Feature

Only Love – Benefit Concert

Rosemary Phelan had planned to release her new CD, What Sings In The Blood, on Wednesday, October 27, 2010 at Hugh’s Room in Toronto. However, she has been fighting ovarian cancer over the past few months, and as a result, is not able to perform.

Her good friend Jon Brooks decided to pick up the Hugh’s Room date, and with the help of many talented friends, will release the CD on her behalf. The only merch being sold that night will be the new CD, and all monies raised will go to Rosemary as she has not been able to work (as a community nurse). Like so many of us today, Rosemary is without the kinds of benefits or income required at times like these.

We strongly urge those of you who can participate to support Rosemary – a woman who has helped thousands of others in times of need – to join us at Hugh’s Room Wednesday evening. Roots Music Canada will be there: Andy Frank hosts and David Newland performs.

Meanwhile, Jon and Rosemary recently got together to talk about the new record.

JB: First of all, I love how the songs on WHAT SINGS IN THE BLOOD seem to talk to each other; the CD feels more akin to a novel with songs as chapters. How much of this was by design and/or by creative intuition?

RP: I would call it an “unfolding”. I found myself checking my interior compass often, looking for the path that connected each song to the next, trying to stay true to the greater story that was slowly revealing itself.

JB: I remember the working title of WHAT SINGS IN THE BLOOD was ‘RED’. And, as all themes should, yours is deeply layered without being obvious. RED as fire, light, love, passion, lust, birth, death, inspiration, anger, sin… Are we on the right track here?

RP: Yes. Red is both sacred and profane. As human beings, we often lose ourselves along that continuum; at some point the luminous, rose-pink of love degenerates into the muddy scarlet of violence. Does this have to happen? Do we have to wander so far from beauty? That was my question with this album.

JB: On rare occasion we all seem capable of writing those ‘essential’ songs, songs that, as Guy Clark once observed, ‘write us’. I recall John Fogarty talking about PROUD MARY and his feeling, the second after he completed it, that he’d just written an American classic. I suspect that’s the case with THREE WISHES?

RP: I believe we can sometimes carry the seed of a song inside us for a long while… we may or may not be aware it’s there, gestating. Then one day something gets triggered; something calls that song out of you. That’s how I felt about “Three Wishes.” It was born, fully formed, in answer to a need that wasn’t present before.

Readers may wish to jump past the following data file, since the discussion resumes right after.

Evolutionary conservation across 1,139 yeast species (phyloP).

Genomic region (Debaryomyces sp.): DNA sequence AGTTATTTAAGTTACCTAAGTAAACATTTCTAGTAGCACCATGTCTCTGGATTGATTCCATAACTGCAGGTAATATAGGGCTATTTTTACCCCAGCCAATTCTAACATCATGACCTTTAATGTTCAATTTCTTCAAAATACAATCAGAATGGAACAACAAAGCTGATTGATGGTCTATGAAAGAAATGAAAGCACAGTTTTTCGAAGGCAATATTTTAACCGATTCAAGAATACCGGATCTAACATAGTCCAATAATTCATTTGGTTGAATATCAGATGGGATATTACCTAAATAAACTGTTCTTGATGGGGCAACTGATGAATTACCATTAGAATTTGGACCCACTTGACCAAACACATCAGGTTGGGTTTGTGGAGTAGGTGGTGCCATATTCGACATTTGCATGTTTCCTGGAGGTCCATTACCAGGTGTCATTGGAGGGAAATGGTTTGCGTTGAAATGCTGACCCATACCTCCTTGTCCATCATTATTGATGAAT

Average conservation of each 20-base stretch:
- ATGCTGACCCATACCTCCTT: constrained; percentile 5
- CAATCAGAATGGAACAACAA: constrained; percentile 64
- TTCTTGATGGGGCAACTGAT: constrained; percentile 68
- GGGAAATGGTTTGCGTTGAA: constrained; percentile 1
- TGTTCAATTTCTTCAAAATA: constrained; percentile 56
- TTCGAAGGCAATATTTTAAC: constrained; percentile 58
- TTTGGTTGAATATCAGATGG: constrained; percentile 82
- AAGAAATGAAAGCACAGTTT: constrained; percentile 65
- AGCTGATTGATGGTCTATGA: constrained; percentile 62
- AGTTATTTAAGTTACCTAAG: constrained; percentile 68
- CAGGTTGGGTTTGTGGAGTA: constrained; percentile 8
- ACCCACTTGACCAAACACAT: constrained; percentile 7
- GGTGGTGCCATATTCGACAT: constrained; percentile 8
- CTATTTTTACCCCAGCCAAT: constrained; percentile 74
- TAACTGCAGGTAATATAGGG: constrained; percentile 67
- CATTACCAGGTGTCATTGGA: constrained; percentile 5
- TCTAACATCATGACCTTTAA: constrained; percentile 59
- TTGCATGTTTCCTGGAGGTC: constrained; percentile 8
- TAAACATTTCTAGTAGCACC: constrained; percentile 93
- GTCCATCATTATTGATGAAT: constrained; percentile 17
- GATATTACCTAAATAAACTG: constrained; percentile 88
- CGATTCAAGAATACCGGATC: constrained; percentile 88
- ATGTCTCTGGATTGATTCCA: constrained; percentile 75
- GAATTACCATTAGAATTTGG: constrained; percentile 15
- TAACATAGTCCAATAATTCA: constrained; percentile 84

JB: I realized only recently the futility in the question of ‘influences’. Why? Because no matter what influence I name, there’s something lacking in their work for me. If I could name a songwriter doing exactly what I’m trying to do, it’s unlikely I’d feel compelled to write another song. So: rather than asking your influences, what’s missing for you in your favourite 3 songwriters’ songs?

RP: I have a deep respect for several of our contemporary songwriters, and derive a lot of inspiration and solace from their work. As for me, well, there’s a kind of arrow-to-the-heart “language” that isn’t predicated on cleverness or intellectual prowess (as much as I admire those qualities); it has its roots in something basic. It speaks to the interior intelligence and wisdom we all possess, no matter what our personal story, or our advantages and disadvantages in life. It’s love. It’s our common language, and it’s what I always yearn to be “speaking” as I write.

JB: Throughout my favourite CDs I hear a common pulse – a consistent ‘beat and/or tone’, a visceral sense of unity. I’m thinking of Joni Mitchell’s BLUE; of Neil Young’s TONIGHT’S THE NIGHT; of Van Morrison’s VEEDON FLEECE; of Nick Cave’s THE BOATMAN’S CALL – the list goes on… Whatever the pulse may be, it will elicit varied responses in your audience, but for you, what is that pulse in WHAT SINGS IN THE BLOOD?

RP: The best answer I can give is: Feel your own heartbeat; your breath. You’ll hear it, more eloquently than I could ever describe… it’s a message that can’t be denied.

JB: What question about your songs and purpose do you hope I won’t ask?

RP: “Who are your influences,” and “why do you write?” You had the good sense not to, so thanks!

Ed Note: Redwing, one of the tracks from the new CD, has just been nominated for the Ontario Arts Council’s Colleen Peterson Award. Enjoy this performance of the song from FRANKFEST 2009 (August 7) featuring Jason LaPrade on guitar.


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1 comment

  1. avatar
    Janet Sadel 28 October, 2010 at 01:19

    Rosemary,

    You were my songwriting teacher for a while a couple of winters ago. I’m the one who bought your Strum Stick. I truly did benefit from that course – in terms of courage and focus. And I thank you for that.
    I’m writing and journaling now. I did make that move to Vancouver – in Sept.
    I’m in touch with other singers here and learning to read music in a Jazz/blues music course.
    Who knows – once I settle in out West – there may be more songs I’ll come up with.

    Big congratulations on the record release!!! I’ll get a copy.
    I couldn’t watch the live feed. My heart goes out to you – I’m wishing you strength and recovery.
    I know, I will be thinking of you often now.

    All the best, Peace and Health,

    Janet Sadel

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